Tuesday, February 3, 2009

Mel Gibson--Stick to Mad Max, Jesus or Braveheart!

Mel Gibson--Stick to Mad Max, Jesus or Braveheart!
by Max Macias

"A great civilization is not conquered from without until it has destroyed itself from within." Will Durant Quote

This quote above begins Mel Gibson’s newest work, Apocalypto. These words can be interpreted to mean that the Mayans and all Nican Tlaca cultures got what they deserved. Contained within this moral judgment is the justification that we received what we deserved as well. This is to say, the descendants of the savage ‘Aztecs, Mayans, and other Indians of the Americas’ are in their present social situation because of their past actions and rightfully so. This justifies the way things are and serves to build hatred against indigenous peoples, but more importantly it can also weaken our own self-worth. Some people will say that Apocalypto is just a movie, but it is not just a movie--this kind of work can and should be defined as propaganda. When you see something wrong about the way we are portrayed/treated/ it is your duty to stand up and say “No!”
Mr. Gibson an admitted propagandist! The Passion was made to gain Christian converts and to solidify belief. The Passion Attempts to justify Jesus’ sacrifice, and thereby justify Christianity. A work that justifies a political or religious ideal is propaganda! Why would we interpret this work any differently?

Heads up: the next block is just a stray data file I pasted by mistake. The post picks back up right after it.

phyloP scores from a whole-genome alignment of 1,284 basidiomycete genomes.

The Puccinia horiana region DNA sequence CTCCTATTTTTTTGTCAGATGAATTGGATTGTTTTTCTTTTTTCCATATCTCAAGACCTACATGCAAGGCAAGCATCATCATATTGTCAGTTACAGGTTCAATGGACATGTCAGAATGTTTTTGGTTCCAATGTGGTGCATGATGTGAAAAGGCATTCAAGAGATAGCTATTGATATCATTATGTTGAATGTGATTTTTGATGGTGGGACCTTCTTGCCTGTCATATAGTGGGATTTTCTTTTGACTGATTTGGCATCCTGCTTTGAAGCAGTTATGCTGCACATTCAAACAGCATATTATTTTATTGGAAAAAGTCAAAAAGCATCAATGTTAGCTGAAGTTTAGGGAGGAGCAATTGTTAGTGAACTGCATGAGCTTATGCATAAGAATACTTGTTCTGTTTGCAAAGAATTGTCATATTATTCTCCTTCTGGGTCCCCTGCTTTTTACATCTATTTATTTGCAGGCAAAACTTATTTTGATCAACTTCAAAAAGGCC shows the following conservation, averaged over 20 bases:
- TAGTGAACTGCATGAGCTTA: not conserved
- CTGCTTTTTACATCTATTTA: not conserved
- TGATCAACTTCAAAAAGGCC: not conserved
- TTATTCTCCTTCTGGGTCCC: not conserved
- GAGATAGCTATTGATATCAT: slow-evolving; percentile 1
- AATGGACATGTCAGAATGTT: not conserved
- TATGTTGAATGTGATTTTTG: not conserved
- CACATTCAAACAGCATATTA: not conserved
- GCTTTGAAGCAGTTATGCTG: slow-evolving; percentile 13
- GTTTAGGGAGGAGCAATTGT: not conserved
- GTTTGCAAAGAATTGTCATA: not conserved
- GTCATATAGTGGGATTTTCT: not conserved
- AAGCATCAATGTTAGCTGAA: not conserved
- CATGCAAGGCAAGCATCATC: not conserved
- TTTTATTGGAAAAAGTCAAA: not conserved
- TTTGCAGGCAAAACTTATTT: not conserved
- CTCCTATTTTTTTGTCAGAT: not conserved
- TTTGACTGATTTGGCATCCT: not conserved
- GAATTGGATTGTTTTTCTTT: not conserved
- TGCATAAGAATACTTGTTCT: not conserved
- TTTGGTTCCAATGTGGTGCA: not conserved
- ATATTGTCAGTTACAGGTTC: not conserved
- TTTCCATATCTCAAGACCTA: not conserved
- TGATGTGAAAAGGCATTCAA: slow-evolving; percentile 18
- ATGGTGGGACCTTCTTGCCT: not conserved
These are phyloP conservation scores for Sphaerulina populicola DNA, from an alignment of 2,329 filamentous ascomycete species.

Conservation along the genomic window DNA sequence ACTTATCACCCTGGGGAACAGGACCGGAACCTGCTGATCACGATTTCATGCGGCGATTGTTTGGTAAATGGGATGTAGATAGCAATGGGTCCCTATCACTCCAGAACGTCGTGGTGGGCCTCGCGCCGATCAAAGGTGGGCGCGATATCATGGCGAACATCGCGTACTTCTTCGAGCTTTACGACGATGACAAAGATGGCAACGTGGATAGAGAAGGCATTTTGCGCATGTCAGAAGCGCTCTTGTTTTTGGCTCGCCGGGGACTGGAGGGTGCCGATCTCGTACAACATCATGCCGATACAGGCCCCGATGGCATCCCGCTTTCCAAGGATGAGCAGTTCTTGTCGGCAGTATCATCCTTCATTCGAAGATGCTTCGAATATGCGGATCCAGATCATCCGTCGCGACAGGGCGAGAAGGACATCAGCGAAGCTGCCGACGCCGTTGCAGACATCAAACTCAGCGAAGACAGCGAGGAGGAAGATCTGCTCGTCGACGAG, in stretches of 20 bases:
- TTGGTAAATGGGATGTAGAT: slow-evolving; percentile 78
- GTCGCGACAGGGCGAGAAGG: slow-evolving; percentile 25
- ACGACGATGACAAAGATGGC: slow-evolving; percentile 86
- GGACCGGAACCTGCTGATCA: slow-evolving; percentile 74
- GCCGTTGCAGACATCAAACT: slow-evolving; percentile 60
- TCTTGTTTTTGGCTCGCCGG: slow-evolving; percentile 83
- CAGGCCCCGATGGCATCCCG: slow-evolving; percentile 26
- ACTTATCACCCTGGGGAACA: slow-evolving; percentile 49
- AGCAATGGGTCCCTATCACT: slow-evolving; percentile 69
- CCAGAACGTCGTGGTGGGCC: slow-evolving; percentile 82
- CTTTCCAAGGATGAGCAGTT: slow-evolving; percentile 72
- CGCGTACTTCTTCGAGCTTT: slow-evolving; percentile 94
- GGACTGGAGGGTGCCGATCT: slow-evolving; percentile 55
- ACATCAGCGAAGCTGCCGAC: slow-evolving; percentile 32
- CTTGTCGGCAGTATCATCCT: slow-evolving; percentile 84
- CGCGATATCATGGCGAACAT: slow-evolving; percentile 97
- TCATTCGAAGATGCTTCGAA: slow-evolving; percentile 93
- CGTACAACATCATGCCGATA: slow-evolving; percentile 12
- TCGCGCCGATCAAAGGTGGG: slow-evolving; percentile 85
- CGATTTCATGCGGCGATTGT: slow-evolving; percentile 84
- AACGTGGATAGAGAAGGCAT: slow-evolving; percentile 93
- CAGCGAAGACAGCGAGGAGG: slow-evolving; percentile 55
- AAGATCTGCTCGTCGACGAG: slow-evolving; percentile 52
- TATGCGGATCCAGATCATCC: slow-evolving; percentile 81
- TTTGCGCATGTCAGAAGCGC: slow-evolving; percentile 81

There are many aspects of a film; how well those aspects are created and executed dictates the quality of the work. Apocalypto is many things, but a good film it is not. The writing is unbelievable, the theme is non-existent, and the sets are a huge disappointment. Insults to the viewer and Mayan culture permeate the film. While the natural scenery in the film is at times quite beautiful, and the acting is good, these aspects do NOT excuse the movie.
This film fails on the fundamental level of believability. A movie asks the audience to believe what they experience. When an observer sees something on the screen that is clearly impossible—then their concentration on the story is spoiled and therefore their experience of the film as an uninterrupted event/work is ruined. The viewer’s attention goes from the film to questioning what they see. One of the basic rules of filmmaking (and of all theatre arts) is to not do this. Apocalypto repeats this fundamental mistake over and over again.